While it’s one thing know­ing these con­nec­tions ex­ist, prov­ing how and why eat­ing gut-friendly fare could make you feel less anx­ious is an­other chal­lenge. In 2013, re­searchers from UCLA used func­tional MRI scan­ning to prove that when healthy women in­gested a pro­bi­otic twice daily for four weeks, it af­fected ac­tiv­ity in re­gions of the brain that con­trol emo­tion and sen­sa­tion. More re­cent stud­ies have ex­plored the po­ten­tial for ma­nip­u­lat­ing this com­mu­ni­ca­tion not only for anx­i­ety treat­ment but also for post­na­tal de­pres­sion, schizophre­nia and PTSD. Though hu­man stud­ies have been small so far, find­ings sug­gest that the im­pli­ca­tions ex­tend far beyond our cur­rent com­pre­hen­sion. This could be huge. We’re in the midst of a men­tal ill­ness epi­demic. The num­ber of Aussies tak­ing an­tide­pres­sants has more than dou­bled in the past 20 years. Could it be that the re­search be­ing car­ried out to­day is paving the way for the use of psy­chobi­otics – yo­ghurt in­cluded – as a men­tal health treat­ment?

Yes, say those knee-deep in the sci­ence. “I think we are head­ing to­wards a sce­nario where in five years’ time every­body will be get­ting their mi­cro­biome mea­sured in the same way that you get your choles­terol mea­sured to­day,” says Cryan. “In this sense, I think we could re­ally see a shift in pre­ven­ta­tive care but also in treat­ment.” Just one ex­am­ple? A team in Canada is cur­rently re­search­ing dif­fer­ent strains of bac­te­ria with the hope of be­ing able to use mi­cro­biome anal­y­sis to pre­dict risk but also to cre­ate be­spoke treat­ment for men­tal health con­di­tions. Cryan’s team is also in the early stages of de­vel­op­ing a psy­chobi­otic that could be used to treat the symp­toms of mild de­pres­sion.

Yep, pretty mind-blow­ing stuff.


But oth­ers are more cau­tious when I ask if this re­search can be trans­lated into tan­gi­ble treat­ment.

“In or­der for psy­chobi­otics to have a clin­i­cal ap­pli­ca­tion, we need more hu­man stud­ies,” says Dr Philip

Bur­net, as­so­ciate pro­fes­sor in the Depart­ment of Psy­chi­a­try at the Univer­sity of Ox­ford. “The prob­lem we have is that in or­der to de­ter­mine if they alone can treat some­one who has de­pres­sion, you would need to deny that per­son med­i­ca­tion. You can’t do that, which makes it very dif­fi­cult to test.” In­stead, Bur­net sees psy­chobi­otics as sup­ple­ments that can help med­i­ca­tion to work bet­ter in peo­ple who don’t re­spond well to treat­ment or for those who have low mood but no de­pres­sion di­ag­no­sis.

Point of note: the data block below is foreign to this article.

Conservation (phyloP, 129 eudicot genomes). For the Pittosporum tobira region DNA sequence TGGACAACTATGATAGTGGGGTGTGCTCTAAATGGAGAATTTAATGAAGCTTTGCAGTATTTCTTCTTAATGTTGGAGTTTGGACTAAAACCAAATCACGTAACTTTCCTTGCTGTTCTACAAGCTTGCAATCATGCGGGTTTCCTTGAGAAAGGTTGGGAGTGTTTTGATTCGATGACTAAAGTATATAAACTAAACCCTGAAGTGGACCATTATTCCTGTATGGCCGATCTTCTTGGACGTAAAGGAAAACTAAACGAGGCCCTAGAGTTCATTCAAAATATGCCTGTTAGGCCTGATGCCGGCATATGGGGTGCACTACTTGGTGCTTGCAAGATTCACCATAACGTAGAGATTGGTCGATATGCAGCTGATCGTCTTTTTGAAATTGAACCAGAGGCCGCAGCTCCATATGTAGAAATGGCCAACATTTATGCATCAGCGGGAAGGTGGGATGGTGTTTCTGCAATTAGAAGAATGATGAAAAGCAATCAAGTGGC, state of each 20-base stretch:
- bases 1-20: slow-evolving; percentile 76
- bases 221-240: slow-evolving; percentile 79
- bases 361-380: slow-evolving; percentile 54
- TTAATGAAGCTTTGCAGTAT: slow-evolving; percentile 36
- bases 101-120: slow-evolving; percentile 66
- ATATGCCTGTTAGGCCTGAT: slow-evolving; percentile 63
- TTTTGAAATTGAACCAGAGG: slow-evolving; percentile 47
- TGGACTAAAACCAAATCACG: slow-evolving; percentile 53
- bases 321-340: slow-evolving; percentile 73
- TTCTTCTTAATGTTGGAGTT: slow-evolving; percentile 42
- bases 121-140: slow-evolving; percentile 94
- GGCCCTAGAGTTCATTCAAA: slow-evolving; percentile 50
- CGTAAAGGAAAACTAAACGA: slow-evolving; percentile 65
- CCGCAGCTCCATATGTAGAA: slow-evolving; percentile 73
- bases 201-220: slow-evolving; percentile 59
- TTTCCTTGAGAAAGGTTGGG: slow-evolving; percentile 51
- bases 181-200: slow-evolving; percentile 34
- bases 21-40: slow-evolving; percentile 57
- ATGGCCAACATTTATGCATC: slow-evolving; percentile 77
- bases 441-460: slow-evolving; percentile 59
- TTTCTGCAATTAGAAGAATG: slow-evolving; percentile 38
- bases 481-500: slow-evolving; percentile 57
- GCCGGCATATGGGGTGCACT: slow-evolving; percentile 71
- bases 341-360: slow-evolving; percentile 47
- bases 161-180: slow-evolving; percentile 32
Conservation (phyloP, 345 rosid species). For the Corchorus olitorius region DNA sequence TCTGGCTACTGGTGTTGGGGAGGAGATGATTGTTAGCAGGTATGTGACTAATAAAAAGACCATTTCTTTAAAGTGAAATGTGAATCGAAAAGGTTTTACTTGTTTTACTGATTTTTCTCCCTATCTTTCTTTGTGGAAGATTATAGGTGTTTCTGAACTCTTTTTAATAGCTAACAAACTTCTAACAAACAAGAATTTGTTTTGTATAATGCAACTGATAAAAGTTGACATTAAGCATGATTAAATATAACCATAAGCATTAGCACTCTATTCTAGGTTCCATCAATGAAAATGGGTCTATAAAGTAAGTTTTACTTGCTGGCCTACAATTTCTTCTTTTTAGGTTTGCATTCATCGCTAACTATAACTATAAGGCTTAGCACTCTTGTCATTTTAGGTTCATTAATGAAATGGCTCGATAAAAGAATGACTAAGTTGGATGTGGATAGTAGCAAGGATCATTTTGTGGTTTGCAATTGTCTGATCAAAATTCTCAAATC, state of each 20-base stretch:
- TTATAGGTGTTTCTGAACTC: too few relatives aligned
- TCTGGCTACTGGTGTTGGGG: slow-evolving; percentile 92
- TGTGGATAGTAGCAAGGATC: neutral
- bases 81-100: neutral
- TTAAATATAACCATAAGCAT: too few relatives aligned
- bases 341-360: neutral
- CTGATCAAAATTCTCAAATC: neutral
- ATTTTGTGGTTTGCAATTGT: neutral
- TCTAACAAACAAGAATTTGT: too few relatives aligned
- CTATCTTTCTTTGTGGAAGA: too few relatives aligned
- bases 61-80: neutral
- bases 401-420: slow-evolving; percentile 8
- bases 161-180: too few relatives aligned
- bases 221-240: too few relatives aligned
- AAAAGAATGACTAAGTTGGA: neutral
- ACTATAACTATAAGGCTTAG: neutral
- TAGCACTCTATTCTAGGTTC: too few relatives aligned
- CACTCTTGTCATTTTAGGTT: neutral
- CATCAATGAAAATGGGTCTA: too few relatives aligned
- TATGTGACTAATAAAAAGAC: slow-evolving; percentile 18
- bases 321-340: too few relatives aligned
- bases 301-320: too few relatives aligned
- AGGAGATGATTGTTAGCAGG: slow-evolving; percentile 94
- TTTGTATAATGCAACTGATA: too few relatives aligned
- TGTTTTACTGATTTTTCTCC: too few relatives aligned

Ad­ding an­other layer of com­plex­ity to psy­chobi­otics?

The care that has to be taken in dis­cussing the po­ten­tial of some­thing other than tried-and-tested med­i­ca­tion for men­tal health. The worry is that we risk ad­ding to the stigma that con­tin­ues to sur­round med­i­cally treat­ing your mind.

“Med­i­ca­tion has a re­ally im­por­tant role and peo­ple should never be afraid to take it if other fac­tors aren’t work­ing,” says Rossi. “But per­haps, ul­ti­mately, when some­one goes to their GP and re­ports symp­toms of anx­i­ety or de­pres­sion, doc­tors will pre­scribe both ex­ist­ing med­i­ca­tion and psy­chobi­otics.”

As to whether pre­bi­otics or pro­bi­otics play the big­gest role in in­flu­enc­ing men­tal health, ex­perts agree that we need more re­search. While it’s too early to tell every­one to go out and stock up on pro­bi­otic sup­ple­ments, Lac­to­bacil­lus and

Bi­fi­dobac­terium are among the most re­searched strains of bac­te­ria, and sup­ple­ments should con­tain up­wards of 5 bil­lion bac­te­ria per cap­sule. But eat­ing a diet rich in pre­bi­otics is also im­por­tant. That in­cludes legumes, Jerusalem ar­ti­chokes, leeks, onions and as­para­gus. Cryan sums it up: “If you look at the Mediter­ranean diet, which is rich in pre­bi­otics, it has been proven to be ben­e­fi­cial for brain health. The miss­ing link thus far has been that this is down to your mi­cro­biome. We need to join the dots, but my gut in­stinct tells me that, if you want to build up your stress re­silience, a psy­chobi­otic ap­proach would be use­ful.”

So, what does all this mean for peo­ple like me? While the link be­tween pre­bi­otics and brain health might need more hu­man stud­ies to de­liver con­crete proof, up­ping my in­take of pre­bi­otic foods can only be a good thing. And it’s re­as­sur­ing to know that di­etary steps could fu­ture-proof my men­tal health should I reach the point of com­ing off my med­i­ca­tion. As for where this re­search is headed, I’m ex­cited – and I’m not the only one. “We are in the early days of un­rav­el­ling the se­crets of this sys­tem,” says Dr Emeran Mayer, au­thor of The Mind-gut

Con­nec­tion. “I think we cur­rently know about 10 per cent. But, in the next 10 to 20 years, this could rev­o­lu­tionise so many dif­fer­ent ar­eas of medicine.” Now, there’s some real food for thought.